2018 NFL Draft Rumors: John Dorsey Knew Who Browns Were Picking 1st 6 Weeks Ago

Timothy Rapp@@TRappaRTFeatured ColumnistApril 26, 2018

Cleveland Browns general manager John Dorsey answers questions about the draft during a news conference at the NFL football team's training camp facility, Thursday, April 19, 2018, in Berea, Ohio. (AP Photo/Tony Dejak)
Tony Dejak/Associated Press

Cleveland Browns general manager John Dorsey has reportedly known for six weeks whom he would select No. 1 overall in the NFL draft Thursday night, according to Chris Mortensen of ESPN.

Per that report, Dorsey "still wanted an all-inclusive process for organizational unity. He didn't formally reveal it with owners Jimmy and Dee Haslam until this week, per team sources."

Earlier Thursday, Mortensen reported that head coach Hue Jackson wasn't informed of the player Dorsey wanted to select until "two days ago" (h/t Will Brinson of CBS Sports).

Despite the timeline that Jackson was in the dark regarding Dorsey's plans for the top overall pick, he is in the loop now, per reports: 

As for whom the top overall pick will be, the latest reports are saying Oklahoma's Baker Mayfield will be the team's selection:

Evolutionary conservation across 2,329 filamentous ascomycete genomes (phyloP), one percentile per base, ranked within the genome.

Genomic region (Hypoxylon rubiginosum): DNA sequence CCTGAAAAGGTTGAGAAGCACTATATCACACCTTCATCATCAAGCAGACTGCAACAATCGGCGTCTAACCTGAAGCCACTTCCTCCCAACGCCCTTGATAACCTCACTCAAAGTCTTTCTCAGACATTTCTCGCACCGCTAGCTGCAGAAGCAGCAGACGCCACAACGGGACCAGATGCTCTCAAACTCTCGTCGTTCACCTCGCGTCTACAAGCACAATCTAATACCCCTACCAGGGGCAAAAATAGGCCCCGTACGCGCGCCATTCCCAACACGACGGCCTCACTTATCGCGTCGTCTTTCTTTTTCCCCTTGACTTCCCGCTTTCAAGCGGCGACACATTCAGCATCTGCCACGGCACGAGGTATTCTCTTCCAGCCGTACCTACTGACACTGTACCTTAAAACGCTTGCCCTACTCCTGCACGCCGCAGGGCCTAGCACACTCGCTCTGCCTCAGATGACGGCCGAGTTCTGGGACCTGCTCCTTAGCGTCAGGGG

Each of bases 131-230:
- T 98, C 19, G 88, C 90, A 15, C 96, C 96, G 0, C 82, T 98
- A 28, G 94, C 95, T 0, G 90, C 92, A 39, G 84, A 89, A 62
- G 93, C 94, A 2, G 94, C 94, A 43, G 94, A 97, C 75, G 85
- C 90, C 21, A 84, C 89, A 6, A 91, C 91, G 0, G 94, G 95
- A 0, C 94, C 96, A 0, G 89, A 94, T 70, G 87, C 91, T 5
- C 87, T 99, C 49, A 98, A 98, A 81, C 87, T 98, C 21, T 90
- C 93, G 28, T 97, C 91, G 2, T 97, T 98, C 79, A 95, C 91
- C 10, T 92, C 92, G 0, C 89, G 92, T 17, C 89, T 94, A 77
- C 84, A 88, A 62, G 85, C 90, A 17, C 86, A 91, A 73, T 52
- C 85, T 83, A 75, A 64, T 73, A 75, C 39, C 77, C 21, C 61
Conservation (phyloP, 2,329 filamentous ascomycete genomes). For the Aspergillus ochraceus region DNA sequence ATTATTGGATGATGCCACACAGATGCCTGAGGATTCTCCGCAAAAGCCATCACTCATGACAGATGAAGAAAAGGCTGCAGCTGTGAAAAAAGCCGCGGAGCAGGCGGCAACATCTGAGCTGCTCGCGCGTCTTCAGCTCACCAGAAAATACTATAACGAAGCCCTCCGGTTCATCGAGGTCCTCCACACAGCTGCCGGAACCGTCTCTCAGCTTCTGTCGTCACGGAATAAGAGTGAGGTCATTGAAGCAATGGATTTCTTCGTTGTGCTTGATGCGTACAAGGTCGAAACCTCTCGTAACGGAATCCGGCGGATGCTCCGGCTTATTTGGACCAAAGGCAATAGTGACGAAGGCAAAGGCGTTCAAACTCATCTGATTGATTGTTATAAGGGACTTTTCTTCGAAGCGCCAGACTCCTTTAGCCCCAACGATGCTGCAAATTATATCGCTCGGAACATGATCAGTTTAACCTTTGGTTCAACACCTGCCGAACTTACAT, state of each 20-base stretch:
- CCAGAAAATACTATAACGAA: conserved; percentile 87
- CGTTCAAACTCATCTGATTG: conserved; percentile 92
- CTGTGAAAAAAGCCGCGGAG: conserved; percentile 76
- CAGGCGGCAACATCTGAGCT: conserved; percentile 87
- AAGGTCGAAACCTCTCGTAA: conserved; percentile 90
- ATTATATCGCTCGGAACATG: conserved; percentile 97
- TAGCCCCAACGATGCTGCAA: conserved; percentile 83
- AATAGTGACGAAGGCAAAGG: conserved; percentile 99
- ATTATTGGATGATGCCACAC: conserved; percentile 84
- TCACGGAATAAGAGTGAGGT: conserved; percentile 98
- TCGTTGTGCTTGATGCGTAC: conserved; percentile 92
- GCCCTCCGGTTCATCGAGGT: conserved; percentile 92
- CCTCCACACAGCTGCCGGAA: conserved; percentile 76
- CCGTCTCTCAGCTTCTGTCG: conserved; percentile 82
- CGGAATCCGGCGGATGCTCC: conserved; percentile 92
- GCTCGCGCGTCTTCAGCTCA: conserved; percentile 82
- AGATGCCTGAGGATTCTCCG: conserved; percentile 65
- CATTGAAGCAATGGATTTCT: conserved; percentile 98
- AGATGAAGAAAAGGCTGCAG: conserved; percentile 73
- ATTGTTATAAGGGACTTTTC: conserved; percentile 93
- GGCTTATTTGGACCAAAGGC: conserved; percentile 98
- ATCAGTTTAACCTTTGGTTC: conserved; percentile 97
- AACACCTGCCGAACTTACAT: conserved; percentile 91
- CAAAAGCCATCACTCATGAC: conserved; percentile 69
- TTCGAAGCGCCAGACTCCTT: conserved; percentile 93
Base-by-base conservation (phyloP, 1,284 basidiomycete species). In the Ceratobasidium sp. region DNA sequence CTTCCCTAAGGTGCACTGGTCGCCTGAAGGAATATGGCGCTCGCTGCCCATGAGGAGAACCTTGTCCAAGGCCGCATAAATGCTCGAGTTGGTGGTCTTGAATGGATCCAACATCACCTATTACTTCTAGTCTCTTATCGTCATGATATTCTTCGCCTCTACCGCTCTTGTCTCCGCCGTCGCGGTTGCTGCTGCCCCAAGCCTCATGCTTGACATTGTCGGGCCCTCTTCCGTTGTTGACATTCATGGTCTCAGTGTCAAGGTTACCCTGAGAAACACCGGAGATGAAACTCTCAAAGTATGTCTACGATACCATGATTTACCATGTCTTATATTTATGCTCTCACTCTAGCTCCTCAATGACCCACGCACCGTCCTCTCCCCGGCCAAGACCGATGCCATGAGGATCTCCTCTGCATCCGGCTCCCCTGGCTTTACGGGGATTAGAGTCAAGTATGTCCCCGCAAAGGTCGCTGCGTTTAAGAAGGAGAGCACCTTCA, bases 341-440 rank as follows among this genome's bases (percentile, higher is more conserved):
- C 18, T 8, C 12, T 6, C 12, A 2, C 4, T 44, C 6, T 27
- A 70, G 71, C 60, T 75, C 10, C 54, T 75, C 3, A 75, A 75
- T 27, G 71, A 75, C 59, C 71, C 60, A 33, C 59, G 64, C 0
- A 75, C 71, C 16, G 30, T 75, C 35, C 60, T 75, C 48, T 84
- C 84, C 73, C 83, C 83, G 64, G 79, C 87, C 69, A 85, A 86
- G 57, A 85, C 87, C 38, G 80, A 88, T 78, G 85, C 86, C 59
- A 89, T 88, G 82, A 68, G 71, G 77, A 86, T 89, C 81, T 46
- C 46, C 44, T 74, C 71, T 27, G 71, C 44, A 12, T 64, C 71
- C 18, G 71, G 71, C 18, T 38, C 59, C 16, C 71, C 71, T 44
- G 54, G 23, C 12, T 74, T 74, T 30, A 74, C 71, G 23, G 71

The Browns control the top of the draft, with picks at Nos. 1 and 4. At No. 1, it seems likely they'll pick their quarterback of the future, while at No. 4 the team will be in a position to either take the best player on its board or trade the pick to a quarterback-needy team. 

But the more interesting dynamic may be just how involved, or uninvolved, Jackson has been in the draft process. Jackson has often been considered a quarterback guru, especially after guiding Andy Dalton to his best season as a pro in 2015 while he was the offensive coordinator for the Cincinnati Bengals, so the idea that he was informed two days before the draft of which quarterback the team is potentially taking at No. 1 is fascinating. 

It's fair to suggest that if the Browns believed, unquestionably, Jackson was the man to guide this ship for the foreseeable future, he likely would have been a key voice, or the key voice, in deciding the team's next signal-caller. 

NFL writer Benjamin Allbright put it another way: 

There's a difference between being in the loop and being in charge of the loop. And Dorsey didn't hire Jackson—he inherited him. The 2018 season may simply be an audition for the head coach. And if he doesn't make Dorsey's players work, his time in Cleveland may come to an abrupt end.

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